People coming out from the underground asked us in which direction the meeting point was. It was an unbelievable feeling, when you see unknown faces walking with you, see their smiles and feel how close are they to you. Just because you are going to the same meeting. Just because those people are celebrating the same holiday as you besides all the detachment of police and soldiers around you. Without any word, just one glance and smile- we are together.
Here at last – we see flags! We need only to cross the road. We reached the colon, met our other friends. We are walking with the main group of people at last. Cars passing by give signals in support. I see ordinary city buses full of police and AMON. And at the same time I walk in the group of happy people. They are making jokes with the traffic police who are trying to stop the cars who give signals in support and at the same moment they are letting them go.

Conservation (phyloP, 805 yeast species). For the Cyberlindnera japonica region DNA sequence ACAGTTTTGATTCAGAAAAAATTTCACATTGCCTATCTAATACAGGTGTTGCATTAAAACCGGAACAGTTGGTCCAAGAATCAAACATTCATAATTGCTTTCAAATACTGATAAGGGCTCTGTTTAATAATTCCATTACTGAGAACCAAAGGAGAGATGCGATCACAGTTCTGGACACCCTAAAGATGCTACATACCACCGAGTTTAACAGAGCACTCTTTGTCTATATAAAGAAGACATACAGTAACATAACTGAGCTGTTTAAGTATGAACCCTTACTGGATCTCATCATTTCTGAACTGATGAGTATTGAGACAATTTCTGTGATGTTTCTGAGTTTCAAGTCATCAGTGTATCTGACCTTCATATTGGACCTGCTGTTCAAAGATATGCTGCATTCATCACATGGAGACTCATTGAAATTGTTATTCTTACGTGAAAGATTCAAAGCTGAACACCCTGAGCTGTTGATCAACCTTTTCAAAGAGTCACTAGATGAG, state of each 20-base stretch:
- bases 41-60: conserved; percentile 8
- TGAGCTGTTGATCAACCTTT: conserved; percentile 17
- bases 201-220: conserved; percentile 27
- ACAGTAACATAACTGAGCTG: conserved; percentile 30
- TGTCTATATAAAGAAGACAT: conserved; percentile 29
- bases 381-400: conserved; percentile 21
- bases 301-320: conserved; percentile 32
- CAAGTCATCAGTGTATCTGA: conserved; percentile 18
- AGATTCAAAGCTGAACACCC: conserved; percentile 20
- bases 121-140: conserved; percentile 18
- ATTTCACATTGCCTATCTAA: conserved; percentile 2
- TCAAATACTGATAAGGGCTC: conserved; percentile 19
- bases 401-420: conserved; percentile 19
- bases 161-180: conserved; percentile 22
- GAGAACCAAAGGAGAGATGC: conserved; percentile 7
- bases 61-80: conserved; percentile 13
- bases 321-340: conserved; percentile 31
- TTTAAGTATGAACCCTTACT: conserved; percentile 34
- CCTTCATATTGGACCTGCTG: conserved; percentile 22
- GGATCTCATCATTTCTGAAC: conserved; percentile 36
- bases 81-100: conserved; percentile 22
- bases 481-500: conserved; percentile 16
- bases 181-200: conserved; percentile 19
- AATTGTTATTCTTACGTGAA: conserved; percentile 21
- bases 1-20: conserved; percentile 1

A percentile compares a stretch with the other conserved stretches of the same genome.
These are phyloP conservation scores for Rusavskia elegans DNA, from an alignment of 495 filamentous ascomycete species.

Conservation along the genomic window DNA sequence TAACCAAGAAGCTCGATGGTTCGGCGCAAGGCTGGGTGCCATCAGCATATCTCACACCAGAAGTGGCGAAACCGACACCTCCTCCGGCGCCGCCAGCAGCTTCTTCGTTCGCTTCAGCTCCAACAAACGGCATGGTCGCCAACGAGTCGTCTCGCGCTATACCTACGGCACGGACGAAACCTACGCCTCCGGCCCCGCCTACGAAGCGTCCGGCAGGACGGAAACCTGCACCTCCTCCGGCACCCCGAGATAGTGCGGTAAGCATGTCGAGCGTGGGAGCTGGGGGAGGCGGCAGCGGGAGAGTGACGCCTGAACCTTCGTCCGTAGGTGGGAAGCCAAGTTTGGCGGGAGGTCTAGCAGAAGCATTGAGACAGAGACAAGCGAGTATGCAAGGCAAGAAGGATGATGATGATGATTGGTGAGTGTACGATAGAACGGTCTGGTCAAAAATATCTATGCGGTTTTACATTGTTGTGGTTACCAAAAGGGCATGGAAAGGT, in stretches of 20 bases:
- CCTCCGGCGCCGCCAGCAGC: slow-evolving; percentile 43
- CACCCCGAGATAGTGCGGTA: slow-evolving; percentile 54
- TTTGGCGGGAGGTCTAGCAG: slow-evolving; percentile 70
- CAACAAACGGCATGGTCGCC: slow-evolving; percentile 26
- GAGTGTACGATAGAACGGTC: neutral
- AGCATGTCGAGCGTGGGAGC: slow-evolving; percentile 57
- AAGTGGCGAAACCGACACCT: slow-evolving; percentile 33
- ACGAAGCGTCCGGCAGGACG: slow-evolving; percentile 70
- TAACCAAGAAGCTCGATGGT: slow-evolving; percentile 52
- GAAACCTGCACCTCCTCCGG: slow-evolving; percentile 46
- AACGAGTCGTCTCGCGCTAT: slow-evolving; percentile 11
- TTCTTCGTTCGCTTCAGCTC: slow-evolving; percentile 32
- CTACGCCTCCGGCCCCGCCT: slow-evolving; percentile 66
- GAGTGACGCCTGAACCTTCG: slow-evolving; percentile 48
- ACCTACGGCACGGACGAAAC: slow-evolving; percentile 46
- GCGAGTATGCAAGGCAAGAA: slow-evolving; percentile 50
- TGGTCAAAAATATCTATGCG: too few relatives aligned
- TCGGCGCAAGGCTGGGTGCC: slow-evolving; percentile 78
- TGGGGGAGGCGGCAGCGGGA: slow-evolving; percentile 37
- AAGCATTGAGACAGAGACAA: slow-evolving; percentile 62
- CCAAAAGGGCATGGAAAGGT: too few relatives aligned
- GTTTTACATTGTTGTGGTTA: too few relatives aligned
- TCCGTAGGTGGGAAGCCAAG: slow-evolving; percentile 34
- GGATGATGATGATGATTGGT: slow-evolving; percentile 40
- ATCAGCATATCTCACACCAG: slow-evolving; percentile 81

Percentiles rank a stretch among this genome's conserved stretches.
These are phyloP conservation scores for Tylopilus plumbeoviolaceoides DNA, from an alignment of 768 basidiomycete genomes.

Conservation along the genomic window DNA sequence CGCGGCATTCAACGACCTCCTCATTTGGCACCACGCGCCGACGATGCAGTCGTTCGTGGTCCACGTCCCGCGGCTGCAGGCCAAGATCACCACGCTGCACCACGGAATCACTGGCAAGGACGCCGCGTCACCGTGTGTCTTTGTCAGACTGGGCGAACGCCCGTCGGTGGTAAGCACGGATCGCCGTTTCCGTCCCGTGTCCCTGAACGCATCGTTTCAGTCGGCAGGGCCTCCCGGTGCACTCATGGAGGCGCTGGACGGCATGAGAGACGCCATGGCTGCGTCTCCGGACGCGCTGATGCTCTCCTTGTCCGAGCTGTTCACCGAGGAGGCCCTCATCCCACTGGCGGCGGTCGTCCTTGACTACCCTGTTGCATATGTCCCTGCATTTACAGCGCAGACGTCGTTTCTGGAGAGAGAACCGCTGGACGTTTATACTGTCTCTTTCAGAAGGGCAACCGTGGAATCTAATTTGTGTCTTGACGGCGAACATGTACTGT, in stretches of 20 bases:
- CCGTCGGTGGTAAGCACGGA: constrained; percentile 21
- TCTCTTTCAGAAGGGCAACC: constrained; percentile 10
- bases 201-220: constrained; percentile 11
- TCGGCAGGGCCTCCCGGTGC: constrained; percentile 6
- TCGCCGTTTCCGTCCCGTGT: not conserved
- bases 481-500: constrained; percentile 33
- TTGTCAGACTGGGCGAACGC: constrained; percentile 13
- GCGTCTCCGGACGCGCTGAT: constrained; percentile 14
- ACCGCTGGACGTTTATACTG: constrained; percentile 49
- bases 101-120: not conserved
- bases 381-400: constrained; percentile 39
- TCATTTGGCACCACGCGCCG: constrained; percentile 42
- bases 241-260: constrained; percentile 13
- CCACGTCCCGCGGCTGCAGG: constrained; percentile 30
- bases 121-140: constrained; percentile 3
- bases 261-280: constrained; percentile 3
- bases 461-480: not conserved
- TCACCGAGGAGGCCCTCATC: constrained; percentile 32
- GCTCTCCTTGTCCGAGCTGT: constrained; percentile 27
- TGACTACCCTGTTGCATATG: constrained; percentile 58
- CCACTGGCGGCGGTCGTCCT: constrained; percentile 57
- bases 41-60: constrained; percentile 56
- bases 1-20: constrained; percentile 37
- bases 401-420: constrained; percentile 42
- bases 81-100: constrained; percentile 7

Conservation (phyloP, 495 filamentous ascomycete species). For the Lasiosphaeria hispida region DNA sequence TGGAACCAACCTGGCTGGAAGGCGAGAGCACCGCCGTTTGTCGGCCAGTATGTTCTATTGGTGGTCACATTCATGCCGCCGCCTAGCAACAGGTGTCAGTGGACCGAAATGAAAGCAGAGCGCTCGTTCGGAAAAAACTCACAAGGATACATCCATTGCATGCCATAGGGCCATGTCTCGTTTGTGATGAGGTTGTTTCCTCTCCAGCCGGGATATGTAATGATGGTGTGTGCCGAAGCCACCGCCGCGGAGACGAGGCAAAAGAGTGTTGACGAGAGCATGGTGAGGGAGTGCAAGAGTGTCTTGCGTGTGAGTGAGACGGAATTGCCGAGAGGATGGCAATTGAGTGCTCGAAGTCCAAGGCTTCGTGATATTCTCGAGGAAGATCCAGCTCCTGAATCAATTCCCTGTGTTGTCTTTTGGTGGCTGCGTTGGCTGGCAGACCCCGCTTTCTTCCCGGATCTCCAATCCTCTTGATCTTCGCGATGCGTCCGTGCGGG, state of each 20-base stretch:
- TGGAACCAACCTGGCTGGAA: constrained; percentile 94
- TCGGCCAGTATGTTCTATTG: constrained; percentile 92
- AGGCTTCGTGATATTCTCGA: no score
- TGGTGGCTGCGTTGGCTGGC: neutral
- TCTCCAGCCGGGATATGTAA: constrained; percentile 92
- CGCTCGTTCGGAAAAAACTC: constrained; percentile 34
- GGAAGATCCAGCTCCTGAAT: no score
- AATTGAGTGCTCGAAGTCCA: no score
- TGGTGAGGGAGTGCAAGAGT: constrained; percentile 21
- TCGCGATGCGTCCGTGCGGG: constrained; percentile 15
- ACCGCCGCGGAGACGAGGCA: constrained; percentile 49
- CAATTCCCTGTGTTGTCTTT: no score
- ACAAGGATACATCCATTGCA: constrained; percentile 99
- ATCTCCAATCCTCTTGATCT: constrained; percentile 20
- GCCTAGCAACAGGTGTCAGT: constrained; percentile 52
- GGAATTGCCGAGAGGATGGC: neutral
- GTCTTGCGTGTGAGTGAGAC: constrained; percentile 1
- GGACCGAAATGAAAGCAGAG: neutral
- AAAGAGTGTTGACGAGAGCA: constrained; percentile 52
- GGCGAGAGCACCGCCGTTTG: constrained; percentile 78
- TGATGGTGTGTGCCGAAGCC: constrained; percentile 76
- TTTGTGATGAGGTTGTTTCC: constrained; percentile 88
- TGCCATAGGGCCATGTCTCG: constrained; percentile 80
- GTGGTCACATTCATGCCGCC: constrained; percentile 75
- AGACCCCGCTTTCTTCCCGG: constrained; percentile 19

We reached the Academy of Science and on the stairs of the building with huge columns the meeting began. I stood quite close to the “stage” to hear and to see the speakers. Among speakers, apart from the opposition leaders there were also representatives of the European Parliament (from Poland) and the representatives of democratic forces from Russia. The most emotional perhaps was speech given by the daughter of A. Kozlin (one of the opposition candidates in the last election, who was sentenced to 5 years in prison). But I couldn’t see the main opposition leader A. Milinkevich (who was also a candidate in the last elections). And then I realised that he was in the disjoined group which we saw from the taxi. In few minutes he passed near me with his wife, heading towards the “stage”. He was the last one to speak…